Just as we learn from, influence, and are influenced by others, our social interactions drive economic growth in cities, regions, and nations--determining where households live, how children learn, and what cities and firms produce. From Neighborhoods to Nations synthesizes the recent economics of social interactions for anyone seeking to understand the contributions of this important area. Integrating theory and empirics, Yannis Ioannides explores theoretical and empirical tools that economists use to investigate social interactions, and he shows how a familiarity with these tools is essential for interpreting findings. The book makes work in the economics of social interactions accessible to other social scientists, including sociologists, political scientists, and urban planning and policy researchers.
Focusing on individual and household location decisions in the presence of interactions, Ioannides shows how research on cities and neighborhoods can explain communities' composition and spatial form, as well as changes in productivity, industrial specialization, urban expansion, and national growth. The author examines how researchers address the challenge of separating personal, social, and cultural forces from economic ones. Ioannides provides a toolkit for the next generation of inquiry, and he argues that quantifying the impact of social interactions in specific contexts is essential for grasping their scope and use in informing policy.
Revealing how empirical work on social interactions enriches our understanding of cities as engines of innovation and economic growth, From Neighborhoods to Nations carries ramifications throughout the social sciences and beyond.
Yannis M. Ioannides is the Max and Herta Neubauer Professor of Economics at Tufts University.
"[T]his is a very nice book on a very complex and wide topic. To analyze urban economics, network economics, labor economics and growth together, both from a theoretical and empirical perspective, is really remarkable."--Yves Zenou, Journal of Economic Geography
"Ioannides has accomplished a remarkable survey and synthesis of the scattered literature on urbanization as a response to nonmarket factors. He starts with an overview of the theory and econometrics of social interactions. Then, the book surveys the large and diverse studies on the economic and social interactions within and among cities. The studies are given unity by reference to the basic theory of social interactions, always including the market implications. This is an important synthesis of material to which the author has been a major contributor."--Kenneth J. Arrow, Stanford University, Nobel Laureate in Economic Sciences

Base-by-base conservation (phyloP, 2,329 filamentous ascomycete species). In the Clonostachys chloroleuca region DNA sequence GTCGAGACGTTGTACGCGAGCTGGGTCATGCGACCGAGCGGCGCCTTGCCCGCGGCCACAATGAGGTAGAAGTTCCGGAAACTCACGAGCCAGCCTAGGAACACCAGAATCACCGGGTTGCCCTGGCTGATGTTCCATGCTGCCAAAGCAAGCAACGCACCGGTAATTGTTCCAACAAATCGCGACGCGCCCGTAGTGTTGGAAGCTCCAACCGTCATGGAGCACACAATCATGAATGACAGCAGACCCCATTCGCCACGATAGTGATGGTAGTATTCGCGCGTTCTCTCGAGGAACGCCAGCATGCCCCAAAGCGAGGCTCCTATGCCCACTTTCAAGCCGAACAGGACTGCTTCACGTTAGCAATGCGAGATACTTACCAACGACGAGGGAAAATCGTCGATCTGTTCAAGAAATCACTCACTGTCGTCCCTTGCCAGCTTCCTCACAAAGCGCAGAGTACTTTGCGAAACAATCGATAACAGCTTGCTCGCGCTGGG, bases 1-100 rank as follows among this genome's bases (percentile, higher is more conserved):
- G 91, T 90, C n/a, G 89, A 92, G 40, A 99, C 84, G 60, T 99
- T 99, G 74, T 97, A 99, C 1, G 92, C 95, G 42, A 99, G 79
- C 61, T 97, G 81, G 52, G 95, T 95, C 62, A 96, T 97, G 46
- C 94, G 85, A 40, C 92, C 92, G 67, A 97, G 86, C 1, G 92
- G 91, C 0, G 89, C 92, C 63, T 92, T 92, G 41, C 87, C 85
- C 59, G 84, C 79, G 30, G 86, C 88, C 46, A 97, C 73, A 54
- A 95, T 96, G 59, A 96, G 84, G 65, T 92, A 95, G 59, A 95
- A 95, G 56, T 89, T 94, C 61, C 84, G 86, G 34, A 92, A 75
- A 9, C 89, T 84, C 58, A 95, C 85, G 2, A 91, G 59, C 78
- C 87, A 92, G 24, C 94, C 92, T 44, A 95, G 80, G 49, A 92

"From Neighborhoods to Nations studies how interactions between individuals are formed, sustained, enhanced, or hindered by their context. Importantly, it analyzes how these interactions aggregate up from families, to social groups, neighborhoods, cities, nations, and, ultimately, the global economy. Organized by a clear and useful overarching view, this book ambitiously brings together a wealth of theoretical and empirical knowledge from the last two decades in a unified and consistent way."--Esteban Rossi-Hansberg, Princeton University
"A comprehensive and rigorous overview of the growing literature on social interactions, this impressive book blends formal theory with empirical work. Ioannides considers what exactly is a social interaction, how we measure it, and the causes and consequences of such interactions among households and firms. Rare is the economist who can approach such a broad topic from microeconomic and macroeconomic perspectives."--Matthew E. Kahn, University of California, Los Angeles
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